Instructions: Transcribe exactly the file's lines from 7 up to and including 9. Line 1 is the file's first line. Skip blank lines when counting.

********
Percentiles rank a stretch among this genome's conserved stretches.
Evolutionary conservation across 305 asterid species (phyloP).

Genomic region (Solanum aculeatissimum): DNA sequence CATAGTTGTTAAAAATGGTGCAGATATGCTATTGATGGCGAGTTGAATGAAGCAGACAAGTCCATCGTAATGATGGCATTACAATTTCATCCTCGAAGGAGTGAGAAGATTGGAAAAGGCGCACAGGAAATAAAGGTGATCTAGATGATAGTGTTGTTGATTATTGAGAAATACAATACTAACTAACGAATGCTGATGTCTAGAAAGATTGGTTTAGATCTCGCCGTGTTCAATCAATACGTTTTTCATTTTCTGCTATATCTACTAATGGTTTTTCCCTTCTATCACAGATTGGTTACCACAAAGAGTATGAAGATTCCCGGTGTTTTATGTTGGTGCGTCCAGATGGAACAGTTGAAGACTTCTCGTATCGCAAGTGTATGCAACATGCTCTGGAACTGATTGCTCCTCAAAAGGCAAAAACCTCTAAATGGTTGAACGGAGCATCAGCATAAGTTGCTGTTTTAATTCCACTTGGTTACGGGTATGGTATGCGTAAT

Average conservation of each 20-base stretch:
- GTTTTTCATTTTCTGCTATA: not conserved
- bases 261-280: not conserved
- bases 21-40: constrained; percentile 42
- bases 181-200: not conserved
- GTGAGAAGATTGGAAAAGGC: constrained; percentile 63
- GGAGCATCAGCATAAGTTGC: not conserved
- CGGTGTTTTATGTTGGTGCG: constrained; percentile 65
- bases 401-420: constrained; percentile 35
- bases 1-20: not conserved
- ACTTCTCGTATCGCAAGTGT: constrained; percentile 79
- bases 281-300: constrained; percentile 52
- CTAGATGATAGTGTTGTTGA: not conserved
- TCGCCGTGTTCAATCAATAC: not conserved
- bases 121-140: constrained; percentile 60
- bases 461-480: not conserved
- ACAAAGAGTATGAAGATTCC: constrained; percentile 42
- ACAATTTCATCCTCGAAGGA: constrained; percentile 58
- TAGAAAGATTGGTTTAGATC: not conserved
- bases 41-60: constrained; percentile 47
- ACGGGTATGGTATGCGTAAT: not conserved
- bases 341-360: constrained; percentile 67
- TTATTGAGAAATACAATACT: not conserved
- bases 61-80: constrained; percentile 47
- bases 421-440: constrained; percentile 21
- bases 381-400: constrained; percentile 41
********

- bases 21-40: constrained; percentile 42
- bases 181-200: not conserved
- GTGAGAAGATTGGAAAAGGC: constrained; percentile 63